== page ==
Employees in New York and around the country who are injured in on-the-job accidents are usually entitled to workers’ compensation benefits, and they may also file personal injury lawsuits when their injuries were caused by a negligent third party. The assumption by one party of the legal rights of another is known as subrogation, and it is quite common in the insurance industry when third parties are involved. When claims are related to workplace accidents, employers and workers’ compensation insurance providers may have a subrogated interest.
The goal of subrogation is to ensure that injured parties are not compensated twice for the same injury, loss or damage. This usually happens in workers’ compensation cases when employees are injured in traffic accidents caused by negligent drivers, by defective or unsafe machinery supplied by a third party or in slip-and-fall accidents that take place outside the workplace. In these situations, employers and insurance companies may take action to recover any monies they paid if the injured worker is later awarded damages by a jury or settles a personal injury lawsuit at the negotiating table.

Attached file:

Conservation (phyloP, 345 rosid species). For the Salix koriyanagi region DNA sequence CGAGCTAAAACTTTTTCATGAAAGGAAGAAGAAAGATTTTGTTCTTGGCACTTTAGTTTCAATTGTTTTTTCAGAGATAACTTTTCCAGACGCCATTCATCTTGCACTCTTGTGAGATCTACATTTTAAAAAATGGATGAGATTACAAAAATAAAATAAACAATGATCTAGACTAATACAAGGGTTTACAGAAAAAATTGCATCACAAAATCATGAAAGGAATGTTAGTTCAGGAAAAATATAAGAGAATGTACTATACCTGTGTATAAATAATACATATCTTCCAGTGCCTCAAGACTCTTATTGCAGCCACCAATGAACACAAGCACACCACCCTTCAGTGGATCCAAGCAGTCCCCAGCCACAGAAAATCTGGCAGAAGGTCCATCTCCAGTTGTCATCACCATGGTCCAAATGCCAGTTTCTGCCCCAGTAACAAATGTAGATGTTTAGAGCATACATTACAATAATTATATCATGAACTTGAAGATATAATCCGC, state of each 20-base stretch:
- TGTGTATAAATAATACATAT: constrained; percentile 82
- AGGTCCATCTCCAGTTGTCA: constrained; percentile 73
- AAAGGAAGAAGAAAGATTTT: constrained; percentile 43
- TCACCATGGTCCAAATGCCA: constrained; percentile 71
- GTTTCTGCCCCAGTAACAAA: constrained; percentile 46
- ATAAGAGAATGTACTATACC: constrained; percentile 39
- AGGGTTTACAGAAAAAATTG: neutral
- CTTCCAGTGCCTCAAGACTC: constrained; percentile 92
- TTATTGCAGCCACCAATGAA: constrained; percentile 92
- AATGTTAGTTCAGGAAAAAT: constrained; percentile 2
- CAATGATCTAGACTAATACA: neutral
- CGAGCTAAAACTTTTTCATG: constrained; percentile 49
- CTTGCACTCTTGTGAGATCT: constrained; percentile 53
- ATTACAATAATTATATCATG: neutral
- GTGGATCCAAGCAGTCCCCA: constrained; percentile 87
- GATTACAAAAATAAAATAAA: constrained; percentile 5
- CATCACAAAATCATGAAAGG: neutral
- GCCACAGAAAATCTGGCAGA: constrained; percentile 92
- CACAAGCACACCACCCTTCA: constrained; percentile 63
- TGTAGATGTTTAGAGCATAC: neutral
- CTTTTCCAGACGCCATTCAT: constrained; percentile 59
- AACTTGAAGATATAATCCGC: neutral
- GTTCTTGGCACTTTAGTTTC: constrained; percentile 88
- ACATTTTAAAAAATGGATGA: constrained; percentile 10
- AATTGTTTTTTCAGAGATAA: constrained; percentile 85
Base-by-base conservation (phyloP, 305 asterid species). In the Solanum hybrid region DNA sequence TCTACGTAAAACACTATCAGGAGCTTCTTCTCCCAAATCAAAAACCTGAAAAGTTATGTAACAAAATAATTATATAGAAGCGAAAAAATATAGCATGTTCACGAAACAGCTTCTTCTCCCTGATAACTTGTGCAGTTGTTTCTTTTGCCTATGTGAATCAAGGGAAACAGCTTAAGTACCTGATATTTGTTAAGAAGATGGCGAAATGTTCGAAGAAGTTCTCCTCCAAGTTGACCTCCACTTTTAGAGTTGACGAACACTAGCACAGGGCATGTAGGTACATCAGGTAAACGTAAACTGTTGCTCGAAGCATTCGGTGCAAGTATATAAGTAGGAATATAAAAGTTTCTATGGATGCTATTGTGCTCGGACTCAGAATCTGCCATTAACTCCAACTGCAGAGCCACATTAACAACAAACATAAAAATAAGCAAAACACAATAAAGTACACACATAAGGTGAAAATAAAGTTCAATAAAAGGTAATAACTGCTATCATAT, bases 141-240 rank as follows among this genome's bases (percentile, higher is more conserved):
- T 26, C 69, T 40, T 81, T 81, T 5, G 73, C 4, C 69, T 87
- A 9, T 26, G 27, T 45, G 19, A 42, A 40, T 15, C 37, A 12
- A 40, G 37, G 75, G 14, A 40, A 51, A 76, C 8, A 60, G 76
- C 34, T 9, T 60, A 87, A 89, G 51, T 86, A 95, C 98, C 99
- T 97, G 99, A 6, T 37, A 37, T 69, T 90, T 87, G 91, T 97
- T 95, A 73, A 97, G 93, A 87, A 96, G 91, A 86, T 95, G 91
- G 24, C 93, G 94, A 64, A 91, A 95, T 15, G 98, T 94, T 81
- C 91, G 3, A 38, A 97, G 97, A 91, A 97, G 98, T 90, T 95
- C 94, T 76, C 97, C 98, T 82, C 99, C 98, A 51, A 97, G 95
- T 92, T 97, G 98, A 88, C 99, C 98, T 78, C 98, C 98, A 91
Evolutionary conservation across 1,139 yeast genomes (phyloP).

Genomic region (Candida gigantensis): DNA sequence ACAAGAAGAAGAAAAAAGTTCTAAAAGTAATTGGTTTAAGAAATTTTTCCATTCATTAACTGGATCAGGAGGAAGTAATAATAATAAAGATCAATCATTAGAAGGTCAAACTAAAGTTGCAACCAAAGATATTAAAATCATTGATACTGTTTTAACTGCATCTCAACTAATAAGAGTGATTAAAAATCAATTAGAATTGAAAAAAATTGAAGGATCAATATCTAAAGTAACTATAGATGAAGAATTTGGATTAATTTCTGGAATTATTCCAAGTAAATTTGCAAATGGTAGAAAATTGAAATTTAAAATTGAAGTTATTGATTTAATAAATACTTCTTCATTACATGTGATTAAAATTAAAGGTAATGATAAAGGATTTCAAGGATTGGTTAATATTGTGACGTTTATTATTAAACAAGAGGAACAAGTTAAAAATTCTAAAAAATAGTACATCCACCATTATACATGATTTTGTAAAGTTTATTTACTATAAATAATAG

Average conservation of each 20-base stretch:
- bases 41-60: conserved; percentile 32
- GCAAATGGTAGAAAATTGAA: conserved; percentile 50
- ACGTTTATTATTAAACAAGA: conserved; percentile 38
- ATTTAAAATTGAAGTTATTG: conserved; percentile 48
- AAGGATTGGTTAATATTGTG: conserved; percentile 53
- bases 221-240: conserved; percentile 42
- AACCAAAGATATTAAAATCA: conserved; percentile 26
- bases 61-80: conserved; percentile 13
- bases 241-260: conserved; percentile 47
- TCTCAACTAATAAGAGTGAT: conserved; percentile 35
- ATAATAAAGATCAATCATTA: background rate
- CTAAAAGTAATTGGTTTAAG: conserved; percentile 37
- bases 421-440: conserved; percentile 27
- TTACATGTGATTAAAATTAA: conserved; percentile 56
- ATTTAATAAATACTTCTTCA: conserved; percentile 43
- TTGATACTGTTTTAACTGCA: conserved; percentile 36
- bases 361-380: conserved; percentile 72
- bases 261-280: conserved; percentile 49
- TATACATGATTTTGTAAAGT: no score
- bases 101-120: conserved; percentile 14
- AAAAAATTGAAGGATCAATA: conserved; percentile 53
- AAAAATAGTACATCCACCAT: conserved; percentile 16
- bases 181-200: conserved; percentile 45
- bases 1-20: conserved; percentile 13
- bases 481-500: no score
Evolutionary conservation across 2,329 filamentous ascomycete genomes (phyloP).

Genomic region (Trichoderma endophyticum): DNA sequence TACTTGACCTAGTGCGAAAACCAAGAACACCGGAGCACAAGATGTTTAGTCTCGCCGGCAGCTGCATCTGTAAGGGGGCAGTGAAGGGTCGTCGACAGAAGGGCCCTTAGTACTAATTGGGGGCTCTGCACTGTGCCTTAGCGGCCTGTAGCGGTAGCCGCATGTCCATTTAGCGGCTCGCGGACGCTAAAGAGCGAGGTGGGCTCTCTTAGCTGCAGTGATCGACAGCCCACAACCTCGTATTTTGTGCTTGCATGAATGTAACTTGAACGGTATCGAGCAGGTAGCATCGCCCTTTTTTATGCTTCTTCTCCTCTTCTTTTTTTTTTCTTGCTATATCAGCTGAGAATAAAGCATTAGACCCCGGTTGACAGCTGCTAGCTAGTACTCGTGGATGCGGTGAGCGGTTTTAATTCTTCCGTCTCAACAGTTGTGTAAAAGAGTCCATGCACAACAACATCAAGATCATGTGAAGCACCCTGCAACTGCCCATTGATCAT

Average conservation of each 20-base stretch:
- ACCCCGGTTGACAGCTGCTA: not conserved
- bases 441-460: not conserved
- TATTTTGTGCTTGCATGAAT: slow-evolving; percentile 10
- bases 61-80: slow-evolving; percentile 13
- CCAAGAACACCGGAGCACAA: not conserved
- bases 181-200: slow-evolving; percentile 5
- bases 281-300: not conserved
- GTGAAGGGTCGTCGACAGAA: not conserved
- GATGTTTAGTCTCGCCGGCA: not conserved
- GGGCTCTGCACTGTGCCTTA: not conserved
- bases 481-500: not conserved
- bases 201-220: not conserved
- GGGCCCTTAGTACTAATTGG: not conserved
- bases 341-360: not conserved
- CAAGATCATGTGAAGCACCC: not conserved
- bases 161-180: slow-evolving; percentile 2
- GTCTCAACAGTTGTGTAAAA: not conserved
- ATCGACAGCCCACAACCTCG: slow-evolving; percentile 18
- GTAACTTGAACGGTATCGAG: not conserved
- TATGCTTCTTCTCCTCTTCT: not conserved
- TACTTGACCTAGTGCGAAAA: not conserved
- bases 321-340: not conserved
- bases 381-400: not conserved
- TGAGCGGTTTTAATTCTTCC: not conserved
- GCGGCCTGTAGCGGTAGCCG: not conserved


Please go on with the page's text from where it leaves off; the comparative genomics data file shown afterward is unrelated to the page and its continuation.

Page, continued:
Subrogation is usually a slow process as subrogated claims cannot be settled until workers have recovered from their injuries and their legal actions have been resolved. When workers’ compensation claims are subrogated, workers receive benefits, and then insurers take action to recover some or all of the money they paid.
Personal injury attorneys with experience in this area may call for more thorough investigations into workplace accidents when a negligent third party could be responsible. This is important as subrogation should be recognized during a claim’s early stages, and fault is not normally an important factor in workers’ compensation cases. When their clients have a subrogated interest in a workers’ compensation claim, attorneys may take steps to ensure that the insurer involved files a lien on any compensation that the injured worker receives.